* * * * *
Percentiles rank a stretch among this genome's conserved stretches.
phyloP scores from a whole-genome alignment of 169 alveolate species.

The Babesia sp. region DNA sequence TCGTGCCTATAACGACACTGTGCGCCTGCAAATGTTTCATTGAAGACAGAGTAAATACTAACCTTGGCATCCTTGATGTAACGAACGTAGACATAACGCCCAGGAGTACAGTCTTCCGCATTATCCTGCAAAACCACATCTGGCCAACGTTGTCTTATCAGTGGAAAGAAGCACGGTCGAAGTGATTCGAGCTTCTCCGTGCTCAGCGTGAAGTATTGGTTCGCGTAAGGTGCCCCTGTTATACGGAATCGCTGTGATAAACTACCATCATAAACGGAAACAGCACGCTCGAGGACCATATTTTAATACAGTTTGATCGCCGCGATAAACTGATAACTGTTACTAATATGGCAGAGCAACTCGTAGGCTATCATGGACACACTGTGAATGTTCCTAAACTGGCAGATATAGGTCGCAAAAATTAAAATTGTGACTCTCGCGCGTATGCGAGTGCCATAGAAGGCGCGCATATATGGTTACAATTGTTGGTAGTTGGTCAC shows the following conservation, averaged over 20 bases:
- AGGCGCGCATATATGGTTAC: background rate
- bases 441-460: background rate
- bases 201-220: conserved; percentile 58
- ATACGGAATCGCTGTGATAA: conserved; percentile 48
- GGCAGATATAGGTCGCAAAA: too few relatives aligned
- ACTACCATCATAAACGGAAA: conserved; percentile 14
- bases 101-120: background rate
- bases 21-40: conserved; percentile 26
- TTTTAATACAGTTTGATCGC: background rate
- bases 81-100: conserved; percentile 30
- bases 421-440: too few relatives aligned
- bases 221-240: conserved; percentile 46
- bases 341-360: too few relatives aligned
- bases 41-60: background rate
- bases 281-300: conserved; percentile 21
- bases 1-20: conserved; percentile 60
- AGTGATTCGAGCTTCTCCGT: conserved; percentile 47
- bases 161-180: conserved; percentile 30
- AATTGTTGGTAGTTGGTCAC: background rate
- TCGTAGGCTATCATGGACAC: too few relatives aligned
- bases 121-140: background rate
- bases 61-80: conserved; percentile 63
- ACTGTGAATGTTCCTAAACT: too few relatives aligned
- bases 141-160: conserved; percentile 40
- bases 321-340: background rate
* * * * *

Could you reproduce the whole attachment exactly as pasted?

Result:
Percentiles rank a stretch among this genome's conserved stretches.
phyloP scores from a whole-genome alignment of 169 alveolate species.

The Babesia sp. region DNA sequence TCGTGCCTATAACGACACTGTGCGCCTGCAAATGTTTCATTGAAGACAGAGTAAATACTAACCTTGGCATCCTTGATGTAACGAACGTAGACATAACGCCCAGGAGTACAGTCTTCCGCATTATCCTGCAAAACCACATCTGGCCAACGTTGTCTTATCAGTGGAAAGAAGCACGGTCGAAGTGATTCGAGCTTCTCCGTGCTCAGCGTGAAGTATTGGTTCGCGTAAGGTGCCCCTGTTATACGGAATCGCTGTGATAAACTACCATCATAAACGGAAACAGCACGCTCGAGGACCATATTTTAATACAGTTTGATCGCCGCGATAAACTGATAACTGTTACTAATATGGCAGAGCAACTCGTAGGCTATCATGGACACACTGTGAATGTTCCTAAACTGGCAGATATAGGTCGCAAAAATTAAAATTGTGACTCTCGCGCGTATGCGAGTGCCATAGAAGGCGCGCATATATGGTTACAATTGTTGGTAGTTGGTCAC shows the following conservation, averaged over 20 bases:
- AGGCGCGCATATATGGTTAC: background rate
- bases 441-460: background rate
- bases 201-220: conserved; percentile 58
- ATACGGAATCGCTGTGATAA: conserved; percentile 48
- GGCAGATATAGGTCGCAAAA: too few relatives aligned
- ACTACCATCATAAACGGAAA: conserved; percentile 14
- bases 101-120: background rate
- bases 21-40: conserved; percentile 26
- TTTTAATACAGTTTGATCGC: background rate
- bases 81-100: conserved; percentile 30
- bases 421-440: too few relatives aligned
- bases 221-240: conserved; percentile 46
- bases 341-360: too few relatives aligned
- bases 41-60: background rate
- bases 281-300: conserved; percentile 21
- bases 1-20: conserved; percentile 60
- AGTGATTCGAGCTTCTCCGT: conserved; percentile 47
- bases 161-180: conserved; percentile 30
- AATTGTTGGTAGTTGGTCAC: background rate
- TCGTAGGCTATCATGGACAC: too few relatives aligned
- bases 121-140: background rate
- bases 61-80: conserved; percentile 63
- ACTGTGAATGTTCCTAAACT: too few relatives aligned
- bases 141-160: conserved; percentile 40
- bases 321-340: background rate